In the course of time, David inquired of the LORD. "Shall I go up to one of the towns of Judah?" he asked. The LORD said, "Go up." David asked, "Where shall I go?" "To Hebron," the LORD answered.
So David went up there with his two wives, Ahinoam of Jezreel and Abigail, the widow of Nabal of Carmel.
David also took the men who were with him, each with his family, and they settled in Hebron and its towns.
Then the men of Judah came to Hebron and there they anointed David king over the house of Judah. When David was told that it was the men of Jabesh Gilead who had buried Saul,
he sent messengers to the men of Jabesh Gilead to say to them, "The LORD bless you for showing this kindness to Saul your master by burying him.
May the LORD now show you kindness and faithfulness, and I too will show you the same favor because you have done this.
Now then, be strong and brave, for Saul your master is dead, and the house of Judah has anointed me king over them."
Meanwhile, Abner son of Ner, the commander of Saul's army, had taken Ish-Bosheth son of Saul and brought him over to Mahanaim.
He made him king over Gilead, Ashuri and Jezreel, and also over Ephraim, Benjamin and all Israel.
Ish-Bosheth son of Saul was forty years old when he became king over Israel, and he reigned two years. The house of Judah, however, followed David.
The length of time David was king in Hebron over the house of Judah was seven years and six months.
Abner son of Ner, together with the men of Ish-Bosheth son of Saul, left Mahanaim and went to Gibeon.
Joab son of Zeruiah and David's men went out and met them at the pool of Gibeon. One group sat down on one side of the pool and one group on the other side.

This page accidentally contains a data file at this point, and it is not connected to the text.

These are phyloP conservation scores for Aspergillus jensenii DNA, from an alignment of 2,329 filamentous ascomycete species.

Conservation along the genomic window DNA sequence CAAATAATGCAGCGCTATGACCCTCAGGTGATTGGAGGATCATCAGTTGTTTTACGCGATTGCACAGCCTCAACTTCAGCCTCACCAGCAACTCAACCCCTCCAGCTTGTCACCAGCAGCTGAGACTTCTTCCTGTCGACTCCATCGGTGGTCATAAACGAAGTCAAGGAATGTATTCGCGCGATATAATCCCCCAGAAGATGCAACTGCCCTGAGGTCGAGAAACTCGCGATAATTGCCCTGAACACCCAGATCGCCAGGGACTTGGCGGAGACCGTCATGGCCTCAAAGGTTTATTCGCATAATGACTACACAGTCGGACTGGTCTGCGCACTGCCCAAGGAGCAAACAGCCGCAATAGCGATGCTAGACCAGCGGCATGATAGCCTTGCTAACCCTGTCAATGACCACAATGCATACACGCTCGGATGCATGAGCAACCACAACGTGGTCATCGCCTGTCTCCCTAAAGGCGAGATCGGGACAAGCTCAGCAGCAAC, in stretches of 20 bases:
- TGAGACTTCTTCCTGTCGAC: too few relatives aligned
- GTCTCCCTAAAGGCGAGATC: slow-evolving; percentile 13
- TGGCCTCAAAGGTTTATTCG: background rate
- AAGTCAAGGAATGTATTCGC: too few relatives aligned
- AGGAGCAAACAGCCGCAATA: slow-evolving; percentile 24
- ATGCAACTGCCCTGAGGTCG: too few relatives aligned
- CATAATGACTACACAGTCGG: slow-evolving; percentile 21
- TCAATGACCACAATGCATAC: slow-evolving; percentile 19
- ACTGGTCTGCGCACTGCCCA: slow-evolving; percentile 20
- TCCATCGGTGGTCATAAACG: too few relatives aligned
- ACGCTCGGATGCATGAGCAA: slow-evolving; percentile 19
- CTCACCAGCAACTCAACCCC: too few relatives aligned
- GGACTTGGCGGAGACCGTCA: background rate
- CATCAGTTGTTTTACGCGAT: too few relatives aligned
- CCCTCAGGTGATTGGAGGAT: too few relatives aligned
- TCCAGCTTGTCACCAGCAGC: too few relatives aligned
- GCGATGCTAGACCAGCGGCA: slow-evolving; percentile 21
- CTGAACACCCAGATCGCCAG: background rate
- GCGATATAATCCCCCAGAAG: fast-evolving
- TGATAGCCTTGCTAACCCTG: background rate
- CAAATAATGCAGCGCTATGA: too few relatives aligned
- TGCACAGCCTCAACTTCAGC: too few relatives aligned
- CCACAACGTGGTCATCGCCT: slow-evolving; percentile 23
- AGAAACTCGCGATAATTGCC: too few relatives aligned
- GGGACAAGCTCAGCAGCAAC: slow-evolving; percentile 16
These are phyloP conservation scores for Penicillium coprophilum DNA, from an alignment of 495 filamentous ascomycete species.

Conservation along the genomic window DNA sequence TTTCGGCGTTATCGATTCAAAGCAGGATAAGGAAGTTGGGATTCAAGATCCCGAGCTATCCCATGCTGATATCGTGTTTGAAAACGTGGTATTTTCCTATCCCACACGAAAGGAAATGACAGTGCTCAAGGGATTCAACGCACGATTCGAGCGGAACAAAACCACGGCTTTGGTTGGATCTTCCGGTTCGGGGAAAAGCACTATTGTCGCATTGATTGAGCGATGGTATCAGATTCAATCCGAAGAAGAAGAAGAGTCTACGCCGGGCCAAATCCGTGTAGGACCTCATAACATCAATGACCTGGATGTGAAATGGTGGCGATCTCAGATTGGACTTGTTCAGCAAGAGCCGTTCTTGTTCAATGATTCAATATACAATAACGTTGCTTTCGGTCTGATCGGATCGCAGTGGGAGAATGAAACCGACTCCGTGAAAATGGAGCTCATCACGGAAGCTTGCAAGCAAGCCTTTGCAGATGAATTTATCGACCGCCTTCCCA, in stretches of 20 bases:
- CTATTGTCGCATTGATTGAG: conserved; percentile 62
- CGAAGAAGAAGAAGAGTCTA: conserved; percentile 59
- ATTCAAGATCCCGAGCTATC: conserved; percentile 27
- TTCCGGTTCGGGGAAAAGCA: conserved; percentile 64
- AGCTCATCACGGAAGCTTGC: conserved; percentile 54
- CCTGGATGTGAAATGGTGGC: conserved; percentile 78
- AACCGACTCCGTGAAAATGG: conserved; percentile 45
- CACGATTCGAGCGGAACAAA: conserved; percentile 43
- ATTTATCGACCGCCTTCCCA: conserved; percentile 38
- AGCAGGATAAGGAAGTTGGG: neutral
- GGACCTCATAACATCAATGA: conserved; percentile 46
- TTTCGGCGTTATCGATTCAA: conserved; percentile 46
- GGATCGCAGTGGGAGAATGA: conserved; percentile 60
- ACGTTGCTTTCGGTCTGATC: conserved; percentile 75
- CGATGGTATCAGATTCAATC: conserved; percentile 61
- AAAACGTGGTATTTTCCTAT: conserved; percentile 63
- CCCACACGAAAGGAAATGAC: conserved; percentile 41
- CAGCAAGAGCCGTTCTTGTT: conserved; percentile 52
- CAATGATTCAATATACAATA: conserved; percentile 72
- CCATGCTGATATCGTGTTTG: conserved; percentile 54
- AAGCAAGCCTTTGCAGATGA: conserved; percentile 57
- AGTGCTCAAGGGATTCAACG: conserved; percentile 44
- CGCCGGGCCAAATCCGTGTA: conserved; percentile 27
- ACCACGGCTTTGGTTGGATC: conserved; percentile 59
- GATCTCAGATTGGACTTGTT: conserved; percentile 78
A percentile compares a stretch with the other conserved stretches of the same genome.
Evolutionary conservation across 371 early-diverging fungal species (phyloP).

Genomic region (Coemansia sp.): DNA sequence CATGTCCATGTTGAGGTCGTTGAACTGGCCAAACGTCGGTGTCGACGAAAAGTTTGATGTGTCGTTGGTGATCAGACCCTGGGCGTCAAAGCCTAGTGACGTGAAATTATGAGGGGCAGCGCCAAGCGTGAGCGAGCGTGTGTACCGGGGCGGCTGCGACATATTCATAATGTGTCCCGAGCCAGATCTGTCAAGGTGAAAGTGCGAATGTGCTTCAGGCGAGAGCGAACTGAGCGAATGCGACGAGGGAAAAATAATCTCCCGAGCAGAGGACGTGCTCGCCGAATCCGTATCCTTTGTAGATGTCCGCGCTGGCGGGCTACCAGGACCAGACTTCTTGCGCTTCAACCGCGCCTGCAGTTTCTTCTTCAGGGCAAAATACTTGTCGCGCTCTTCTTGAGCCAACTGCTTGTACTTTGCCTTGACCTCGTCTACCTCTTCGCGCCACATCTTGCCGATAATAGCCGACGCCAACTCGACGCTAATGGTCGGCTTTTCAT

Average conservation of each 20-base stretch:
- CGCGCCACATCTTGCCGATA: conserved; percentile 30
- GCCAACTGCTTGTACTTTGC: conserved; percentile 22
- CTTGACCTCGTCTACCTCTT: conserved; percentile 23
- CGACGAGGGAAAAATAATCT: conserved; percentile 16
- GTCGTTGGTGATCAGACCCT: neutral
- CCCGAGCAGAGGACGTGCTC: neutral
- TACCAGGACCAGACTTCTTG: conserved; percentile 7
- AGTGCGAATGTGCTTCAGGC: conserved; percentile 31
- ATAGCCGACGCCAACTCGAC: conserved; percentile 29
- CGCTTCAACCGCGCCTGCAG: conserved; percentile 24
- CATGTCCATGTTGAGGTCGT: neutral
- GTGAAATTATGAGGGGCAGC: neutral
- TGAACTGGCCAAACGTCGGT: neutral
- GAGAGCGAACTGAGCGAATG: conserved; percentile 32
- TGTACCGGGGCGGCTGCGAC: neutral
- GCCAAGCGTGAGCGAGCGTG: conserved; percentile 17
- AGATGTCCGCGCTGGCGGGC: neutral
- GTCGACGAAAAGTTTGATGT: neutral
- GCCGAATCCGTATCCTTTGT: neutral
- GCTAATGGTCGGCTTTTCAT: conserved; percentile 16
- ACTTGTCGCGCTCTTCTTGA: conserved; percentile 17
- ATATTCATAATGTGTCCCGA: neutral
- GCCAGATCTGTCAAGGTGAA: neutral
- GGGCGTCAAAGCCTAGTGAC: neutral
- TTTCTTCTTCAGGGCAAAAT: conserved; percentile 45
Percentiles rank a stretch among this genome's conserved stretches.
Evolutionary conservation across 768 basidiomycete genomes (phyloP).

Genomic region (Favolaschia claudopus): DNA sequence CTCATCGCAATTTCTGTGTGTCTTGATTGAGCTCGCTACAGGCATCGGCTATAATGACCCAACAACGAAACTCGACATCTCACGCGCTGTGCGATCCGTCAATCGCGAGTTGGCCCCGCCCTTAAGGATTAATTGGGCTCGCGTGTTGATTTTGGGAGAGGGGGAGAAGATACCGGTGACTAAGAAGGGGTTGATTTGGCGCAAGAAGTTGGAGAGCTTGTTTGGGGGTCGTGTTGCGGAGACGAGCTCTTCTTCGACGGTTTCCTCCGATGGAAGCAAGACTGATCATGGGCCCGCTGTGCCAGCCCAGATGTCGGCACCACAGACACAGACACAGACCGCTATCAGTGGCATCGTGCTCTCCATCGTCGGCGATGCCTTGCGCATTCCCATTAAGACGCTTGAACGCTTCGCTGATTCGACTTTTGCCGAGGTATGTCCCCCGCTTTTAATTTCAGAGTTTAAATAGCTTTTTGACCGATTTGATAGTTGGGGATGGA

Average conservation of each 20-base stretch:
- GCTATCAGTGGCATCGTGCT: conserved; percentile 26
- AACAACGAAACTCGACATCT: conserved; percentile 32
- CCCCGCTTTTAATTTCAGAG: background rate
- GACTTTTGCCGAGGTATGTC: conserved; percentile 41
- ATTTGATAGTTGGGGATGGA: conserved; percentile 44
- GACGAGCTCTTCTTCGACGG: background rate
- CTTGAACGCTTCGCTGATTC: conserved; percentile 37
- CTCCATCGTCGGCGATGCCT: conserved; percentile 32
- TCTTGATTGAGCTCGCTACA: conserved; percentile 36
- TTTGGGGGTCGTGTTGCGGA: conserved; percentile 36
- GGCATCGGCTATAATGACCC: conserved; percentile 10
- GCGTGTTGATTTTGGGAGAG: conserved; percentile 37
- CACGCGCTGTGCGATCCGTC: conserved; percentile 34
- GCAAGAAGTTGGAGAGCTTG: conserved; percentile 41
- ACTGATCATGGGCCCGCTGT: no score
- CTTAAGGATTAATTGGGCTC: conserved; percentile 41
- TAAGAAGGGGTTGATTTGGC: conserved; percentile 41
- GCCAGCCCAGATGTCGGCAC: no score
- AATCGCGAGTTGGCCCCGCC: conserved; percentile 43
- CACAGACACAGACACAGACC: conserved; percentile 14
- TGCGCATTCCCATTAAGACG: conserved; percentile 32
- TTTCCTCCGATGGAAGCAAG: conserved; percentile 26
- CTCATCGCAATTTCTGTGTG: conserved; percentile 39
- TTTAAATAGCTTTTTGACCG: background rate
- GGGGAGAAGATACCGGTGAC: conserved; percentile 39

Then Abner said to Joab, "Let's have some of the young men get up and fight hand to hand in front of us." "All right, let them do it," Joab said.
So they stood up and were counted off--twelve men for Benjamin and Ish-Bosheth son of Saul, and twelve for David.
Then each man grabbed his opponent by the head and thrust his dagger into his opponent's side, and they fell down together. So that place in Gibeon was called Helkath Hazzurim.
The battle that day was very fierce, and Abner and the men of Israel were defeated by David's men.
The three sons of Zeruiah were there: Joab, Abishai and Asahel. Now Asahel was as fleet-footed as a wild gazelle.
He chased Abner, turning neither to the right nor to the left as he pursued him.
Abner looked behind him and asked, "Is that you, Asahel?" "It is," he answered.
Then Abner said to him, "Turn aside to the right or to the left; take on one of the young men and strip him of his weapons." But Asahel would not stop chasing him.
Again Abner warned Asahel, "Stop chasing me! Why should I strike you down? How could I look your brother Joab in the face?"
But Asahel refused to give up the pursuit; so Abner thrust the butt of his spear into Asahel's stomach, and the spear came out through his back. He fell there and died on the spot. And every man stopped when he came to the place where Asahel had fallen and died.
But Joab and Abishai pursued Abner, and as the sun was setting, they came to the hill of Ammah, near Giah on the way to the wasteland of Gibeon.
Then the men of Benjamin rallied behind Abner. They formed themselves into a group and took their stand on top of a hill.
Abner called out to Joab, "Must the sword devour forever? Don't you realize that this will end in bitterness? How long before you order your men to stop pursuing their brothers?"
Joab answered, "As surely as God lives, if you had not spoken, the men would have continued the pursuit of their brothers until morning. "
So Joab blew the trumpet, and all the men came to a halt; they no longer pursued Israel, nor did they fight anymore.
All that night Abner and his men marched through the Arabah. They crossed the Jordan, continued through the whole Bithron and came to Mahanaim.
Then Joab returned from pursuing Abner and assembled all his men. Besides Asahel, nineteen of David's men were found missing.